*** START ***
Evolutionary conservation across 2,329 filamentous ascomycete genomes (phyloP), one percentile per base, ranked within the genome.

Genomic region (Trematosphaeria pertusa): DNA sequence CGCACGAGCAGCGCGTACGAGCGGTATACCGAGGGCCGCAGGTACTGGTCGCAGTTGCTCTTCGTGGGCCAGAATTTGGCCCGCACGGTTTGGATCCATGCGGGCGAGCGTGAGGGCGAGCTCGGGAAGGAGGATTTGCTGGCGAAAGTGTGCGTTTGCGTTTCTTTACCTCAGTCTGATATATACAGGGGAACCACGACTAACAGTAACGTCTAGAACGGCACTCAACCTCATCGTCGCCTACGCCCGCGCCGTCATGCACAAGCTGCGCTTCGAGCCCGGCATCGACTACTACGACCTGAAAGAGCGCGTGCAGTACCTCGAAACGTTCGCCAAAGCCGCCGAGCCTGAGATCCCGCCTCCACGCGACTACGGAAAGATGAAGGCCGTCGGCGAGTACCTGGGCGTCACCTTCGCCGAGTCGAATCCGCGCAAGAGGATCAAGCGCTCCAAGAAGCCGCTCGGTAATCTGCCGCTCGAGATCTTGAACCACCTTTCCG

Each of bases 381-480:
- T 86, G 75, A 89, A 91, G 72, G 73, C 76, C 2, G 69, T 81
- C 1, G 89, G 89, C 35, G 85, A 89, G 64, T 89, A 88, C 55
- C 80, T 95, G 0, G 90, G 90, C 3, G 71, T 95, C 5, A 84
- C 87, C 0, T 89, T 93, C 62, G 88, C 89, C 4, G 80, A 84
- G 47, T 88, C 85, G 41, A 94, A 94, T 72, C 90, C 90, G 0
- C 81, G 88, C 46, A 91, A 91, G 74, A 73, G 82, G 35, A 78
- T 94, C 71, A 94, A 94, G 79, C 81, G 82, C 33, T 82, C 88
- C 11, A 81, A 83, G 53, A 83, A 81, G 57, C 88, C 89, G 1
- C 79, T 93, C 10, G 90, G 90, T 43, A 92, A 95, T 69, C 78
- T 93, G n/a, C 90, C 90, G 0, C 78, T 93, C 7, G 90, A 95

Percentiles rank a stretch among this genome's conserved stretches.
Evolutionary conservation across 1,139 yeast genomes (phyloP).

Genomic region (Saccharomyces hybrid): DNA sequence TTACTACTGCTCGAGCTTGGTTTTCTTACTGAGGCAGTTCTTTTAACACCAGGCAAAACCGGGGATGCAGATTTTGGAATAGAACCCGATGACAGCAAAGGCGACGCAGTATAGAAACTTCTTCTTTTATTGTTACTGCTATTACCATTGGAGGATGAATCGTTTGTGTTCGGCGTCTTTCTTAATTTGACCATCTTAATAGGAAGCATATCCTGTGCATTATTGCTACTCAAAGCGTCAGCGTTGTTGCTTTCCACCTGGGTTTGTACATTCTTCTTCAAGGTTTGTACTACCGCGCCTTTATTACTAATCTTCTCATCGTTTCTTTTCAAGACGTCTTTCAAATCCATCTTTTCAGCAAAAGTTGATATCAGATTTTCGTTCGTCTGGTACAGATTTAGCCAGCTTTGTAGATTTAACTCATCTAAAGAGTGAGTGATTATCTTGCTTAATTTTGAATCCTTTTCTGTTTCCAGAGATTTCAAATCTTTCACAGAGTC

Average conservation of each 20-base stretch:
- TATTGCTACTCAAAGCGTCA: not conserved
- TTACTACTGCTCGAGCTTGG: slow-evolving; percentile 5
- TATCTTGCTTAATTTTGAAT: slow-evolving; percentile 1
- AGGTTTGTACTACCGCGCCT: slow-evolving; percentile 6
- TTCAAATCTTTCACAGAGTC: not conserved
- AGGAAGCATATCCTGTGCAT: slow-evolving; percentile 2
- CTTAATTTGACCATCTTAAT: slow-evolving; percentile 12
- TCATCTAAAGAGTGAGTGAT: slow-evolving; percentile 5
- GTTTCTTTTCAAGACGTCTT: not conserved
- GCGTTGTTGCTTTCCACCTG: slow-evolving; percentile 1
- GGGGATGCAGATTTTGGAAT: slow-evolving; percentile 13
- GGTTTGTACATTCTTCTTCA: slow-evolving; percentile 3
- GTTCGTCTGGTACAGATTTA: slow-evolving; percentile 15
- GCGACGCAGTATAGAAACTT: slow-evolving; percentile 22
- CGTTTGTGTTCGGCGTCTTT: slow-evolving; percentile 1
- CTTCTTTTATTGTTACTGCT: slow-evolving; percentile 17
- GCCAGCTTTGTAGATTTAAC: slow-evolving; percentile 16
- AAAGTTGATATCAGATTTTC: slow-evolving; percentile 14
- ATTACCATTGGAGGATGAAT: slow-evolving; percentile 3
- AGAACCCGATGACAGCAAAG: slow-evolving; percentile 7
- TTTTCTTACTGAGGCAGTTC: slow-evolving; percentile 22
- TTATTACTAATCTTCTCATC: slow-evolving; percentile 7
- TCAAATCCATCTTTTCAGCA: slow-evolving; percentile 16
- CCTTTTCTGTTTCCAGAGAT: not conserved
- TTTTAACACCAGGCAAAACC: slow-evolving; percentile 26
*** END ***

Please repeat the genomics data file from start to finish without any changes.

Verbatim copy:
Evolutionary conservation across 2,329 filamentous ascomycete genomes (phyloP), one percentile per base, ranked within the genome.

Genomic region (Trematosphaeria pertusa): DNA sequence CGCACGAGCAGCGCGTACGAGCGGTATACCGAGGGCCGCAGGTACTGGTCGCAGTTGCTCTTCGTGGGCCAGAATTTGGCCCGCACGGTTTGGATCCATGCGGGCGAGCGTGAGGGCGAGCTCGGGAAGGAGGATTTGCTGGCGAAAGTGTGCGTTTGCGTTTCTTTACCTCAGTCTGATATATACAGGGGAACCACGACTAACAGTAACGTCTAGAACGGCACTCAACCTCATCGTCGCCTACGCCCGCGCCGTCATGCACAAGCTGCGCTTCGAGCCCGGCATCGACTACTACGACCTGAAAGAGCGCGTGCAGTACCTCGAAACGTTCGCCAAAGCCGCCGAGCCTGAGATCCCGCCTCCACGCGACTACGGAAAGATGAAGGCCGTCGGCGAGTACCTGGGCGTCACCTTCGCCGAGTCGAATCCGCGCAAGAGGATCAAGCGCTCCAAGAAGCCGCTCGGTAATCTGCCGCTCGAGATCTTGAACCACCTTTCCG

Each of bases 381-480:
- T 86, G 75, A 89, A 91, G 72, G 73, C 76, C 2, G 69, T 81
- C 1, G 89, G 89, C 35, G 85, A 89, G 64, T 89, A 88, C 55
- C 80, T 95, G 0, G 90, G 90, C 3, G 71, T 95, C 5, A 84
- C 87, C 0, T 89, T 93, C 62, G 88, C 89, C 4, G 80, A 84
- G 47, T 88, C 85, G 41, A 94, A 94, T 72, C 90, C 90, G 0
- C 81, G 88, C 46, A 91, A 91, G 74, A 73, G 82, G 35, A 78
- T 94, C 71, A 94, A 94, G 79, C 81, G 82, C 33, T 82, C 88
- C 11, A 81, A 83, G 53, A 83, A 81, G 57, C 88, C 89, G 1
- C 79, T 93, C 10, G 90, G 90, T 43, A 92, A 95, T 69, C 78
- T 93, G n/a, C 90, C 90, G 0, C 78, T 93, C 7, G 90, A 95

Percentiles rank a stretch among this genome's conserved stretches.
Evolutionary conservation across 1,139 yeast genomes (phyloP).

Genomic region (Saccharomyces hybrid): DNA sequence TTACTACTGCTCGAGCTTGGTTTTCTTACTGAGGCAGTTCTTTTAACACCAGGCAAAACCGGGGATGCAGATTTTGGAATAGAACCCGATGACAGCAAAGGCGACGCAGTATAGAAACTTCTTCTTTTATTGTTACTGCTATTACCATTGGAGGATGAATCGTTTGTGTTCGGCGTCTTTCTTAATTTGACCATCTTAATAGGAAGCATATCCTGTGCATTATTGCTACTCAAAGCGTCAGCGTTGTTGCTTTCCACCTGGGTTTGTACATTCTTCTTCAAGGTTTGTACTACCGCGCCTTTATTACTAATCTTCTCATCGTTTCTTTTCAAGACGTCTTTCAAATCCATCTTTTCAGCAAAAGTTGATATCAGATTTTCGTTCGTCTGGTACAGATTTAGCCAGCTTTGTAGATTTAACTCATCTAAAGAGTGAGTGATTATCTTGCTTAATTTTGAATCCTTTTCTGTTTCCAGAGATTTCAAATCTTTCACAGAGTC

Average conservation of each 20-base stretch:
- TATTGCTACTCAAAGCGTCA: not conserved
- TTACTACTGCTCGAGCTTGG: slow-evolving; percentile 5
- TATCTTGCTTAATTTTGAAT: slow-evolving; percentile 1
- AGGTTTGTACTACCGCGCCT: slow-evolving; percentile 6
- TTCAAATCTTTCACAGAGTC: not conserved
- AGGAAGCATATCCTGTGCAT: slow-evolving; percentile 2
- CTTAATTTGACCATCTTAAT: slow-evolving; percentile 12
- TCATCTAAAGAGTGAGTGAT: slow-evolving; percentile 5
- GTTTCTTTTCAAGACGTCTT: not conserved
- GCGTTGTTGCTTTCCACCTG: slow-evolving; percentile 1
- GGGGATGCAGATTTTGGAAT: slow-evolving; percentile 13
- GGTTTGTACATTCTTCTTCA: slow-evolving; percentile 3
- GTTCGTCTGGTACAGATTTA: slow-evolving; percentile 15
- GCGACGCAGTATAGAAACTT: slow-evolving; percentile 22
- CGTTTGTGTTCGGCGTCTTT: slow-evolving; percentile 1
- CTTCTTTTATTGTTACTGCT: slow-evolving; percentile 17
- GCCAGCTTTGTAGATTTAAC: slow-evolving; percentile 16
- AAAGTTGATATCAGATTTTC: slow-evolving; percentile 14
- ATTACCATTGGAGGATGAAT: slow-evolving; percentile 3
- AGAACCCGATGACAGCAAAG: slow-evolving; percentile 7
- TTTTCTTACTGAGGCAGTTC: slow-evolving; percentile 22
- TTATTACTAATCTTCTCATC: slow-evolving; percentile 7
- TCAAATCCATCTTTTCAGCA: slow-evolving; percentile 16
- CCTTTTCTGTTTCCAGAGAT: not conserved
- TTTTAACACCAGGCAAAACC: slow-evolving; percentile 26